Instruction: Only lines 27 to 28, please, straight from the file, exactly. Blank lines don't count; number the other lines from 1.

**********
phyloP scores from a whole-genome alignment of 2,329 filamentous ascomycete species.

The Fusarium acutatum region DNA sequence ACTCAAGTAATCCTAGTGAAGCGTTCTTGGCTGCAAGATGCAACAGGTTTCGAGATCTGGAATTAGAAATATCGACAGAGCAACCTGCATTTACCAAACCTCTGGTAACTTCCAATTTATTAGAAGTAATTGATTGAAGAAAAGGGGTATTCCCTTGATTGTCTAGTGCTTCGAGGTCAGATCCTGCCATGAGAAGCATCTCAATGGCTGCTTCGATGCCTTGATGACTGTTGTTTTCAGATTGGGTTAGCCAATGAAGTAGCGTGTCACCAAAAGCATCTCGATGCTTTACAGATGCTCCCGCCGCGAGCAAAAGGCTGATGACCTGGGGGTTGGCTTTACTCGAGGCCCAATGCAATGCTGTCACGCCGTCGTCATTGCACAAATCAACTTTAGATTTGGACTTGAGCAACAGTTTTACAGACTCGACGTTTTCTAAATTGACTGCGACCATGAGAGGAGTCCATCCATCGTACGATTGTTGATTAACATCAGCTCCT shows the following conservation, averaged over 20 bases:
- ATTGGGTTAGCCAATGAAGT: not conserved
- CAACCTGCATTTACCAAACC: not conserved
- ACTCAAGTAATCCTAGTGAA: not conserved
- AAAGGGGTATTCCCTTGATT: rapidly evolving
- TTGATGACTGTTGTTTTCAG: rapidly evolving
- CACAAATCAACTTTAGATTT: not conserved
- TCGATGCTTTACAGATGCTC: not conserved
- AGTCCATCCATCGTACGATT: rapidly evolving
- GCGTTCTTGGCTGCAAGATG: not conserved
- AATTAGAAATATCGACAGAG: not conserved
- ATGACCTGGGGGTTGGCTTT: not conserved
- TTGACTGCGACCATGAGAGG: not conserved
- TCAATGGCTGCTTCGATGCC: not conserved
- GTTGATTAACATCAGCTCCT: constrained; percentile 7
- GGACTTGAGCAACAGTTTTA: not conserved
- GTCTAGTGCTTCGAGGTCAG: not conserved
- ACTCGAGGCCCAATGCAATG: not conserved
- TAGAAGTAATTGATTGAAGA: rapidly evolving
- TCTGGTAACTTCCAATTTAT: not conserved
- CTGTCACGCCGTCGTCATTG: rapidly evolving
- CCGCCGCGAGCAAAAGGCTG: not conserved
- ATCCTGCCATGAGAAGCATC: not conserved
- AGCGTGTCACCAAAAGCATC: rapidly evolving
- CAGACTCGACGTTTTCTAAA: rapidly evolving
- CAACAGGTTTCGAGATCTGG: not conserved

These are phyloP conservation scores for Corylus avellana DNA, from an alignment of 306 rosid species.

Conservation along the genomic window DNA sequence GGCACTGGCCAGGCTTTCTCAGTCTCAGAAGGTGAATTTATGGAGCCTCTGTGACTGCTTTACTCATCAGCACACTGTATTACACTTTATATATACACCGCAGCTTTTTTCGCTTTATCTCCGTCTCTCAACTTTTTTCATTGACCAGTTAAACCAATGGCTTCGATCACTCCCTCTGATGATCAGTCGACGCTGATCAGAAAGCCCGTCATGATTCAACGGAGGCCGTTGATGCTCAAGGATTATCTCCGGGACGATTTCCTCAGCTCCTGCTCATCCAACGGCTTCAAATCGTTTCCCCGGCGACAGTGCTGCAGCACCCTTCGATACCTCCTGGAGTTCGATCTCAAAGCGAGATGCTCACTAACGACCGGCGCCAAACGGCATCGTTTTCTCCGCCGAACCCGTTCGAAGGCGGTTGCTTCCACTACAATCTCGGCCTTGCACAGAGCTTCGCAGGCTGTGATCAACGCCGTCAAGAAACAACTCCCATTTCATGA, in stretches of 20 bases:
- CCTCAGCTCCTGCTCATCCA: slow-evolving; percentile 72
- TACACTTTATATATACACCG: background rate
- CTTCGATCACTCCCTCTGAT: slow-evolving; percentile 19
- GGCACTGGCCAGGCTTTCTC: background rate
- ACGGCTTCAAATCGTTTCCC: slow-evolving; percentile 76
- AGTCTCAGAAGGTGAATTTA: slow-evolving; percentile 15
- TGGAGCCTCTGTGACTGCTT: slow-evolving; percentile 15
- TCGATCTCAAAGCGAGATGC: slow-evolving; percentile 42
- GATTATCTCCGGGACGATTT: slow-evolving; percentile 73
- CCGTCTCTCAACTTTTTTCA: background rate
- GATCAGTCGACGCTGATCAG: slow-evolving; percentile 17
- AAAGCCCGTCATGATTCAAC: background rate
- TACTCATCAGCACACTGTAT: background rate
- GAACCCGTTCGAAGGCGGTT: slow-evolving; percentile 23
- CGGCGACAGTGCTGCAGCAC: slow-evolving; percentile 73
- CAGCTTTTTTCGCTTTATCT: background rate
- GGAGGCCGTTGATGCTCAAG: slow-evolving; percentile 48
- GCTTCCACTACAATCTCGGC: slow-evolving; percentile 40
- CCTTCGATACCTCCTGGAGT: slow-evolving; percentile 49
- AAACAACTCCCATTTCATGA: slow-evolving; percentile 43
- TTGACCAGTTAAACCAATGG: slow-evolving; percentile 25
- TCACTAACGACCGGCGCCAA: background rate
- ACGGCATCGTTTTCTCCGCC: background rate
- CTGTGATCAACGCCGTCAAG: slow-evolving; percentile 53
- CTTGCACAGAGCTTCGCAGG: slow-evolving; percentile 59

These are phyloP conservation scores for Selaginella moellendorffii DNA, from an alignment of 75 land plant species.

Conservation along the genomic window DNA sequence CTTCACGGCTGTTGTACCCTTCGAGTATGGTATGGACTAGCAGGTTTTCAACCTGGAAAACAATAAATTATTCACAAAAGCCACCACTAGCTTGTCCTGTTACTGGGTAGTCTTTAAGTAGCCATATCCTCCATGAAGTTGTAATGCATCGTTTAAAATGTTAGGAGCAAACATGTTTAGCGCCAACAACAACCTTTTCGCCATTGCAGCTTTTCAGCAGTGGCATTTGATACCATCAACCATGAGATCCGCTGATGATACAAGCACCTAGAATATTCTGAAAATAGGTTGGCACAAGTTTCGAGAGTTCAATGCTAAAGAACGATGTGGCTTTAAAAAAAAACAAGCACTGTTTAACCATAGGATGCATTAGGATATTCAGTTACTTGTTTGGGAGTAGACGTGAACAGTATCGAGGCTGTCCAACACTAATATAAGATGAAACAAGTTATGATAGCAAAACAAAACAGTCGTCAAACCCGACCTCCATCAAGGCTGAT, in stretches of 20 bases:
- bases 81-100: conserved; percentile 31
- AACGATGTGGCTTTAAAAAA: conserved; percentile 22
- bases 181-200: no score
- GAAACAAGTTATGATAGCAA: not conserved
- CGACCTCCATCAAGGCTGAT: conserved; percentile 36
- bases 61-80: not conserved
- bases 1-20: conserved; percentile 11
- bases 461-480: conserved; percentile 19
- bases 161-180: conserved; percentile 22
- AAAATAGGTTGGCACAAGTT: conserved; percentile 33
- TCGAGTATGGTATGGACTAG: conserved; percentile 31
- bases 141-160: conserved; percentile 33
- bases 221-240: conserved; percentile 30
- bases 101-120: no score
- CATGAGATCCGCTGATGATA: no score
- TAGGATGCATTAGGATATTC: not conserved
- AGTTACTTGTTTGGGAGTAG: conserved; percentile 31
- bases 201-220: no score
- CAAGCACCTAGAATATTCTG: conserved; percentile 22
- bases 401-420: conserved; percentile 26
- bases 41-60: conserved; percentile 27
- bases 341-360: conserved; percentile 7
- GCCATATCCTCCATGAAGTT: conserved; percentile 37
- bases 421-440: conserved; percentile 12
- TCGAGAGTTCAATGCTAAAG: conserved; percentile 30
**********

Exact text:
- CAACAGGTTTCGAGATCTGG: not conserved

These are phyloP conservation scores for Corylus avellana DNA, from an alignment of 306 rosid species.